A follower recently asked us to address dental care for patients with a movement disorder. We did some research and consulted with Fred Woodlief, DDS, a retired dentist and person with Parkinson’s.
Some medications used to treat movement disorders can cause dry mouth as a side effect. This can also be caused by the disorder causing a person to swallow repeatedly. The lack of saliva due to dry mouth can then lead to other problems like:
- Sore or dry throat
- Tooth decay and gum disease
- Poor denture fit
- Loss of taste
Motor symptoms including tremors experienced by those with a movement disorder can also impact dental hygiene, and make taking care of teeth and gums a challenge.
Top 10 tips for dental hygiene:
- Use an electric toothbrush – Dr. Woodlief recommends a sonic toothbrush
- Drink more water – sip water throughout the day or let ice melt in your mouth
- Avoid caffeine – it dehydrates your body
- Avoid mouthwashes with alcohol and look for chlorhexidine or baking soda on the ingredient list
- Consider using a products specifically designed for dry mouth, including mouthwashes, gums, and sprays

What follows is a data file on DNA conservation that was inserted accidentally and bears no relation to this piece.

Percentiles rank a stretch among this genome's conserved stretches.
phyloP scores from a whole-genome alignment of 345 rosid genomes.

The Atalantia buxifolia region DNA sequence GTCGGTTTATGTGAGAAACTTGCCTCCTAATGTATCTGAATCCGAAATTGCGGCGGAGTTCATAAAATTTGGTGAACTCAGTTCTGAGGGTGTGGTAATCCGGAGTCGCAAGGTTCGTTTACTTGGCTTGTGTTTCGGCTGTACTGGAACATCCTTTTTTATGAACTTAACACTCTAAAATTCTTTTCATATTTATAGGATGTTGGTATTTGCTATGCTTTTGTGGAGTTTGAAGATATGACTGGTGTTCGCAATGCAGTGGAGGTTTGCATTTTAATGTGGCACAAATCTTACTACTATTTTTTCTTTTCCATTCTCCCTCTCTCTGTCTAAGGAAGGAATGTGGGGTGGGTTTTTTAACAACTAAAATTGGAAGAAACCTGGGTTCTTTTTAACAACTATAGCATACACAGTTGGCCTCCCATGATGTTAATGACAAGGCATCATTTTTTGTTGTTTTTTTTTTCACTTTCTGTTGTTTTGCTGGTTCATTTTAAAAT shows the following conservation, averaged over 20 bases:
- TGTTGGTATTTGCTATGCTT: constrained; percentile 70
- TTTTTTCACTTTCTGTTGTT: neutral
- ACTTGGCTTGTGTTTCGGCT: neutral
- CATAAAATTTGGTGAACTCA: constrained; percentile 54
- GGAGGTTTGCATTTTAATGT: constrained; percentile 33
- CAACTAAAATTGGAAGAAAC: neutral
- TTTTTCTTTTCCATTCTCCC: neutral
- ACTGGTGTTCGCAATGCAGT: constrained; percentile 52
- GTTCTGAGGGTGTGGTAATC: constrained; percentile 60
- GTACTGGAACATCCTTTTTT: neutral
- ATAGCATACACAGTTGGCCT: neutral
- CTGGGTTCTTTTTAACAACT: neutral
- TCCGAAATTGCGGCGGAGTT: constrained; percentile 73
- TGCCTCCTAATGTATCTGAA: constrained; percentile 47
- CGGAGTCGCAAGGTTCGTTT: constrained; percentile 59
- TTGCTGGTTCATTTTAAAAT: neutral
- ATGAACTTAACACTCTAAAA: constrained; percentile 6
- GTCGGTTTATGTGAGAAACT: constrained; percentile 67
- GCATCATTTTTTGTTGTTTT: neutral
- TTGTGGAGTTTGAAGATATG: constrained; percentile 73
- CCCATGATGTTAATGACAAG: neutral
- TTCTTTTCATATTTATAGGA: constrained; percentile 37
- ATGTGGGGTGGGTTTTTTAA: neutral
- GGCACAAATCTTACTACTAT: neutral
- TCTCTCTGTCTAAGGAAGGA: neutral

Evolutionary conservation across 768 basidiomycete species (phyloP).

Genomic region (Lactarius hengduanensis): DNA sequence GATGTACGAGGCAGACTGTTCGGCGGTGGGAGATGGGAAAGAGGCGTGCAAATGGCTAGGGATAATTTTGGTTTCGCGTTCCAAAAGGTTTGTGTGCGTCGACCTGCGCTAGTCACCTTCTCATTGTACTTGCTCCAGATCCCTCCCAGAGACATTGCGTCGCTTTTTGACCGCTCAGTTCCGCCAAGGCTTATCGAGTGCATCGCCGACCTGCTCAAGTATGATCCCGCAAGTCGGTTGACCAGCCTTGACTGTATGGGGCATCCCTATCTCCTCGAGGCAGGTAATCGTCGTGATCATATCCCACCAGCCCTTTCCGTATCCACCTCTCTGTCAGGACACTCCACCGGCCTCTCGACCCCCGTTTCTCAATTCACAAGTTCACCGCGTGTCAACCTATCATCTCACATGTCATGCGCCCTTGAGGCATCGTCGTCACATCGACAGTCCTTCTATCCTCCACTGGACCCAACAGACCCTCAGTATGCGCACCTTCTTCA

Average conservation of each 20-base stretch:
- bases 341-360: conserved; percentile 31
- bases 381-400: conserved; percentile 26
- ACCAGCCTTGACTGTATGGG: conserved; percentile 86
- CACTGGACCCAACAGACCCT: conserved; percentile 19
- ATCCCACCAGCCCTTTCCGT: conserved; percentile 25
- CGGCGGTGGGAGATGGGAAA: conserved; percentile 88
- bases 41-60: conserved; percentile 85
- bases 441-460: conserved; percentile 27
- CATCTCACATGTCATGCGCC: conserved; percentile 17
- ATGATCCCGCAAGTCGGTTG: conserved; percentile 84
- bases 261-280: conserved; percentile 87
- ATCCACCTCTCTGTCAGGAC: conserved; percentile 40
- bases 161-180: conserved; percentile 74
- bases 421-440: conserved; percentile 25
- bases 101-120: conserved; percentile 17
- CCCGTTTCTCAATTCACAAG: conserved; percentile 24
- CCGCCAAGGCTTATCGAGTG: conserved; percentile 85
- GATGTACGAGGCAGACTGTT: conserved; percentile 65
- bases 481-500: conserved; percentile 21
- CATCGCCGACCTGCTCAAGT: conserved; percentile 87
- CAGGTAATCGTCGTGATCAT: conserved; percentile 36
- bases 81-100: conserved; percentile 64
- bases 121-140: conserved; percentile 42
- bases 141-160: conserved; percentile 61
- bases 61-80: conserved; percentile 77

- Stimulate saliva flow by sucking on sugarless lemon drops or mints or chewing sugarless gum – avoid candies and gums with sugar as these cause cavities. Note that the sugar alcohols in sugarless products can increase the risk of GI irritation and diarrhea
- Consult with your dentist about your individual needs and what may work best for you
- Floss regularly – dental flossing aids with pre-loaded floss that can be reused are readily available
- Perform mouth opening exercises regularly to prevent muscular constriction
- Visit the dentist for more frequent professional cleaning (3-4 times a year) to prevent plaque and tartar buildup. Take care of dental care needs sooner rather than later to head off extensive procedures
Dr. Woodlief also recommends the Parkinson’s Disease Foundation 2014 webinar on swallowing and dental challenges as a great resource.
European Parkinson’s Disease Association